What’s An April Fish? The Story Behind April Fools

I grew up in France where we celebrate April Fools Day a little differently than we do here in the US. POISSONAVRIL The traditional prank in France is called a “Poisson d’Avril”, which means April Fish.  For children of all ages (yes that includes the grown up kind) this prank consists of attaching a home made paper fish on the back of a friend, colleague or family member without getting caughtWhen the prankster succeeds he yells out “Poisson d’Avril!”  Simple enough right?  Well when everyone you approach on April 1st is expecting to wear a paper fish or two, we are all hyper vigilant and it becomes quite challenging to place the fish on anyone. 

Kids delight in this and come up with all sorts of strategies to trick their designated fish recipient into wearing their paper fish.  Often this becomes a game in and of itself as children will slap each other on the back and laugh heartily when their friend tries vigorously to catch the fish that is not there, turning this way and that.  Young and older children alike quickly turn this into a special game of tag, the point of which, of course, is to avoid getting the fish.

My daughters attend a French school and I expect there will be some paper fish involved in their games today.

But why the fish and where does this tradition come from?  I decided to do a little digging around to find out and as it turns out April Fools does indeed have it’s roots in France…

Charles IX[Photo Credit: After François Clouet [Public domain], via Wikimedia Commons]

In 1564 king Charles IX decided to make January 1st the official New Year.  During a trip through various regions of his kingdom, he discovered that  the new year was celebrated at different times in  different regions.  Many of the celebration fell sometime around April 1st but not all.  Some regions of France celebrated  at Christmas, others exchanged gifts on March 25th, the feast of the annunciation of Mary, while a handful of regions celebrated on Easter.  The king’s desire was to alleviate any confusion, align France with the Roman calendar and establish an official start of new year for all of his kingdom.  He announced his decision through the “Édit de Roussillon” on August 9, 1964.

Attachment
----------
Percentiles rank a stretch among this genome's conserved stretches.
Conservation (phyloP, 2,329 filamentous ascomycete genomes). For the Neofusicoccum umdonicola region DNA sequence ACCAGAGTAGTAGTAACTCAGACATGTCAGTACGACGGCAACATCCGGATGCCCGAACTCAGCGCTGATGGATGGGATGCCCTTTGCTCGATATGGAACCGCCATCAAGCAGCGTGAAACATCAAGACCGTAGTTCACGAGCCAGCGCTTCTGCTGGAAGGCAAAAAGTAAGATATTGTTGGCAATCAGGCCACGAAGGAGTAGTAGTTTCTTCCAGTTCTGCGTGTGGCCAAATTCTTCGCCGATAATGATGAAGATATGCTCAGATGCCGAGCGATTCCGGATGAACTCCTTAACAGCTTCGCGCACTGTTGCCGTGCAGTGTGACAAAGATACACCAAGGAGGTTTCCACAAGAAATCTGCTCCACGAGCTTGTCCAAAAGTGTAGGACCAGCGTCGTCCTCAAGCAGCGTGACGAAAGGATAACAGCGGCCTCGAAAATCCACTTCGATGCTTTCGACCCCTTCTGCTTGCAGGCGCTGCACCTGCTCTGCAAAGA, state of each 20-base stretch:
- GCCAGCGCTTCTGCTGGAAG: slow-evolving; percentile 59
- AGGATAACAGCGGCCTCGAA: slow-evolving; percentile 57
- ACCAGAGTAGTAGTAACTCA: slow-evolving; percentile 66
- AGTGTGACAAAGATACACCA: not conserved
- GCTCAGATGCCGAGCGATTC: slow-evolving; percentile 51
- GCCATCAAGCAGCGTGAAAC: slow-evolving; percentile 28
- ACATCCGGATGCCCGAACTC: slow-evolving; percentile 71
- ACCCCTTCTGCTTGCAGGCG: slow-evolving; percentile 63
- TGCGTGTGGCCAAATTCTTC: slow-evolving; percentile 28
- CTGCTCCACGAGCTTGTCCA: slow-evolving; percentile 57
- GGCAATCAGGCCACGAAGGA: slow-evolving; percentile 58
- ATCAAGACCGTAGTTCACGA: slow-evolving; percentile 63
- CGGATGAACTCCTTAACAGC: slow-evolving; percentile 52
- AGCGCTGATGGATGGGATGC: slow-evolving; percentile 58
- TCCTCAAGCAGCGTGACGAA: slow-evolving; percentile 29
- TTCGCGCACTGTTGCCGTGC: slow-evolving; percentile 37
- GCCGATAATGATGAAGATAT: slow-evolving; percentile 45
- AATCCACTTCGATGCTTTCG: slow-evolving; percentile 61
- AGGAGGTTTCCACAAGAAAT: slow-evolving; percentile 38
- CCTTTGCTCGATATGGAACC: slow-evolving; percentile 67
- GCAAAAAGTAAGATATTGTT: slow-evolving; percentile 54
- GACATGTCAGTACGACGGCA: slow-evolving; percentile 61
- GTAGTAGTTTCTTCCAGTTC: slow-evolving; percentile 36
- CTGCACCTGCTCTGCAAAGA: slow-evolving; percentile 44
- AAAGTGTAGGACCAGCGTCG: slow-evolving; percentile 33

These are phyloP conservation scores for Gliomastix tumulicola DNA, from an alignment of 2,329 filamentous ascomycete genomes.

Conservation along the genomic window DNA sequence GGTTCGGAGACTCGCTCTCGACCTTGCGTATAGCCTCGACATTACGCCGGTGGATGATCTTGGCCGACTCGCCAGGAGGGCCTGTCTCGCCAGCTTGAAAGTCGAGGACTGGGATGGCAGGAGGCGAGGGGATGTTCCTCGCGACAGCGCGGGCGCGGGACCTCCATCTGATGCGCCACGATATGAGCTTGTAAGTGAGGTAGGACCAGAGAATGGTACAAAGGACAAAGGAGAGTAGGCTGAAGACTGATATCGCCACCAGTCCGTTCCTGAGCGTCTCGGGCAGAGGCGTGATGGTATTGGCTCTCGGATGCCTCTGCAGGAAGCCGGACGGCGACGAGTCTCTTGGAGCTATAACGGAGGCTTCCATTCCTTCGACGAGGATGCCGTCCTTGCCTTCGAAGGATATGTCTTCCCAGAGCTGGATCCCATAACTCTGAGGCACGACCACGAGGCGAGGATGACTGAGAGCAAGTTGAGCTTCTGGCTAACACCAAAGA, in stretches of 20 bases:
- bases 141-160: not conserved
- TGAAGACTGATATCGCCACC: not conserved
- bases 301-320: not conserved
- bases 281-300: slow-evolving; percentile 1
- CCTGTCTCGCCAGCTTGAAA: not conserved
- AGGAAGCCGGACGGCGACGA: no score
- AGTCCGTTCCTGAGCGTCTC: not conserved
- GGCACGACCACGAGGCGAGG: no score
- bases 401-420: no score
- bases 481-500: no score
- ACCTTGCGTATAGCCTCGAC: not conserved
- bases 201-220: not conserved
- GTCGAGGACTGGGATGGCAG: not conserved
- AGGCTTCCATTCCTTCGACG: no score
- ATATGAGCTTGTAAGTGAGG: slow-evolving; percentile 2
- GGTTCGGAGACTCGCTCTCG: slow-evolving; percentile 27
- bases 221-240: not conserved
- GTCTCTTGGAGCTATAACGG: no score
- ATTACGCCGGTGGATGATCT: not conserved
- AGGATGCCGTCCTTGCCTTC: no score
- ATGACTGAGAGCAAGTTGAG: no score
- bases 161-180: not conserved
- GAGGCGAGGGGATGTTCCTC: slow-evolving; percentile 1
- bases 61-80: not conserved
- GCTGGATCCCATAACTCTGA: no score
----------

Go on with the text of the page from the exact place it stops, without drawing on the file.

In response to the king’s decisions, the more conservative members of his court decided to exchange fake gifts and play jokes on one another on April 1st which became a symbolic date of their resistance.

And the fish?

April 1st also coincided with the end of the lenten season during which everyone ate fish as the consumption of meat was forbidden for Christian during the 40 days leading up to Easter.  The most common gifts that were given at that time were gifts of food, especially fish.  The change in date left many confused and to mock the “fools”  who had not heard of the change imposed by Charles IX a dead fish was discreetly pinned to their back.  As the day went on the rotting fish became more and more smelly.  The “Poisson d’Avril” was born. Yuck!

All I can say is thank goodness for the paper fish!

The tradition of playing pranks on April 1st spread to various countries including the Netherlands, Germany, the US and Japan, but somehow without the fish…

Oh and in case you’re wondering, the French are clever pranksters and though the tradition of the paper fish remains the favorite of the day, we are not immune from other pranks, including the broadcast of false news on radio, television and newspapers.  So whatever you do, don’t believe everything you hear today!

What about you, do you play any pranks on your kids or colleagues on April Fools?  What’s your favorite prank?



  1. I never knew the story behind April fools day, thanks for sharing.

  2. I always love to know where our old customs come from. I found this very interesting – thank you.

  3. Love it! Great way to celebrate April Fool’s. I love your site, by the way. :o)

  4. What a fun article! I grew up knowing the “Poisson D’Avril” because I speak French (my parents are from Haiti) however, I never knew the story or that it actually came from France. Thank you so much for sharing!